1The war between the house of Saul and the house of David dragged on and on. The longer it went on the stronger David became, with the house of Saul getting weaker.
2-5 During the Hebron years, sons were born to David:
Amnon, born of Ahinoam of Jezreel—the firstborn;
Kileab, born of Abigail of Carmel, Nabal’s widow—his second;
Absalom, born of Maacah, daughter of Talmai, king of Geshur—the third;
Adonijah, born of Haggith—the fourth;
Shephatiah, born of Abital—the fifth;
Ithream, born of Eglah—the sixth.
These six sons of David were born in Hebron.
6-7 Abner took advantage of the continuing war between the house of Saul and the house of David to gain power for himself. Saul had had a concubine, Rizpah, the daughter of Aiah. One day Ish-Bosheth confronted Abner: “What business do you have sleeping with my father’s concubine?”
8-10 Abner lost his temper with Ish-Bosheth, “Treat me like a dog, will you! Is this the thanks I get for sticking by the house of your father, Saul, and all his family and friends? I personally saved you from certain capture by David, and you make an issue out of my going to bed with a woman! What God promised David, I’ll help accomplish—transfer the kingdom from the house of Saul and make David ruler over the whole country, both Israel and Judah, from Dan to Beersheba. If not, may God do his worst to me.”
11 Ish-Bosheth, cowed by Abner’s outburst, couldn’t say another word.
12 Abner went ahead and sent personal messengers to David: “Make a deal with me and I’ll help bring the whole country of Israel over to you.”
13 “Great,” said David. “It’s a deal. But only on one condition: You’re not welcome here unless you bring Michal, Saul’s daughter, with you when you come to meet me.”
14 David then sent messengers to Ish-Bosheth son of Saul: “Give me back Michal, whom I won as my wife at the cost of a hundred Philistine foreskins.”
15-16 Ish-Bosheth ordered that she be taken from her husband Paltiel son of Laish. But Paltiel followed her, weeping all the way, to Bahurim. There Abner told him, “Go home.” And he went home.
17-18 Abner got the elders of Israel together and said, “Only yesterday, it seems, you were looking for a way to make David your king. So do it—now! For God has given the go-ahead on David: ‘By my servant David’s hand, I’ll save my people Israel from the oppression of the Philistines and all their other enemies.’”
19 Abner took the Benjaminites aside and spoke to them. Then he went to Hebron for a private talk with David, telling him everything that Israel in general and Benjamin in particular were planning to do.
20 When Abner and the twenty men who were with him met with David in Hebron, David laid out a feast for them.
21 Abner then said, “I’m ready. Let me go now to rally everyone in Israel for my master, the king. They’ll make a treaty with you, authorizing you to rule them however you see fit.” Abner was sent off with David’s blessing.
22-23 Soon after that, David’s men, led by Joab, came back from a field assignment. Abner was no longer in Hebron with David, having just been dismissed with David’s blessing. As Joab and his raiding party arrived, they were told that Abner the son of Ner had been there with David and had been sent off with David’s blessing.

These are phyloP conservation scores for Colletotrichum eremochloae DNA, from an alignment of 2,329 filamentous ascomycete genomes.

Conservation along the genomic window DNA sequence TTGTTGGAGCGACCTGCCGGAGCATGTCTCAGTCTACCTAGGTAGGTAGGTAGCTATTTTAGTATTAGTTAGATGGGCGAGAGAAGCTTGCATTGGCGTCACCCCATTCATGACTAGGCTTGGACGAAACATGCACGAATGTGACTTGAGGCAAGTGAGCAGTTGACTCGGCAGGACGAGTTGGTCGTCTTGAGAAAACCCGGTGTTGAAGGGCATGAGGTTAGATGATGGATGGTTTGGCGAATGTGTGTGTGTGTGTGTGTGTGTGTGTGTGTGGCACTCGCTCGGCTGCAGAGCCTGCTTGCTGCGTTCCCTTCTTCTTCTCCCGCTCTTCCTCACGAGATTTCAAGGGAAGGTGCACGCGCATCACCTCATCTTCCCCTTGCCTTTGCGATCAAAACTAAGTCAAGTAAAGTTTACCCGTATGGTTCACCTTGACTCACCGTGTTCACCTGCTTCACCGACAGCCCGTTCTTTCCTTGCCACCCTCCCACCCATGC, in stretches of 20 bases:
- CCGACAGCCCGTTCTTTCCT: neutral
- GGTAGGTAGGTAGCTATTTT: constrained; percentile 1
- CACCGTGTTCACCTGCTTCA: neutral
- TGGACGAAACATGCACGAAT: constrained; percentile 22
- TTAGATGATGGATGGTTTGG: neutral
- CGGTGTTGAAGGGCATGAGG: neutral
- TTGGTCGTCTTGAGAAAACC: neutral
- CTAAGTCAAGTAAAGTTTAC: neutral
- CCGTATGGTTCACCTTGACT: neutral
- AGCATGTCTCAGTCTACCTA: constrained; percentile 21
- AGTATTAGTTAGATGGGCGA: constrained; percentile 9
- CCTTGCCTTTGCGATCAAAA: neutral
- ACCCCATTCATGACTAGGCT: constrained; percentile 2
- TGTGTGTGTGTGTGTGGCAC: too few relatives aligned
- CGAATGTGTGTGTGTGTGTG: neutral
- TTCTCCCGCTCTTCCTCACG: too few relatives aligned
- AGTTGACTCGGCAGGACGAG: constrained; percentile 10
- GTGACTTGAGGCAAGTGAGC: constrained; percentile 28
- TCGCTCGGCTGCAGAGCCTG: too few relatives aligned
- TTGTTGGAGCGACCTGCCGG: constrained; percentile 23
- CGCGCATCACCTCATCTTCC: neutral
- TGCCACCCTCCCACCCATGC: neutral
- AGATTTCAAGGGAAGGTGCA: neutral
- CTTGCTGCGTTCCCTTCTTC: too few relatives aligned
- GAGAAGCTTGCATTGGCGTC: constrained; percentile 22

24-25 Joab went straight to the king: “What’s this you’ve done? Abner shows up, and you let him walk away scot-free? You know Abner son of Ner better than that. This was no friendly visit. He was here to spy on you, figure out your comings and goings, find out what you’re up to.”
26-27 Joab left David and went into action. He sent messengers after Abner; they caught up with him at the well at Sirah and brought him back. David knew nothing of all this. When Abner got back to Hebron, Joab steered him aside at the gate for a personal word with him. There he stabbed him in the belly, killed him in cold blood for the murder of his brother Asahel.
28-30 Later on, when David heard what happened, he said, “Before God I and my kingdom are totally innocent of this murder of Abner son of Ner. Joab and his entire family will always be under the curse of this bloodguilt. May they forever be victims of crippling diseases, violence, and famine.” (Joab and his brother, Abishai, murdered Abner because he had killed their brother Asahel at the battle of Gibeon.)
31-32 David ordered Joab and all the men under him, “Rip your cloaks into rags! Wear mourning clothes! Lead Abner’s funeral procession with loud lament!” King David followed the coffin. They buried Abner in Hebron. The king’s voice was loud in lament as he wept at the side of Abner’s grave. All the people wept, too.
33-34 Then the king sang this tribute to Abner:
Can this be? Abner dead like a nameless bum?
You were a free man, free to go and do as you wished—
Yet you fell as a victim in a street brawl.
And all the people wept—a crescendo of crying!
35-37 They all came then to David, trying to get him to eat something before dark. But David solemnly swore, “I’ll not so much as taste a piece of bread, or anything else for that matter, before sunset, so help me God!” Everyone at the funeral took notice—and liked what they saw. In fact everything the king did was applauded by the people. It was clear to everyone that day, including all Israel, that the king had nothing to do with the death of Abner son of Ner.
38-39 The king spoke to his servants: “You realize, don’t you, that today a prince and hero fell victim of foul play in Israel? And I, though anointed king, was helpless to do anything about it. These sons of Zeruiah are too much for me. God, requite the criminal for his crime!”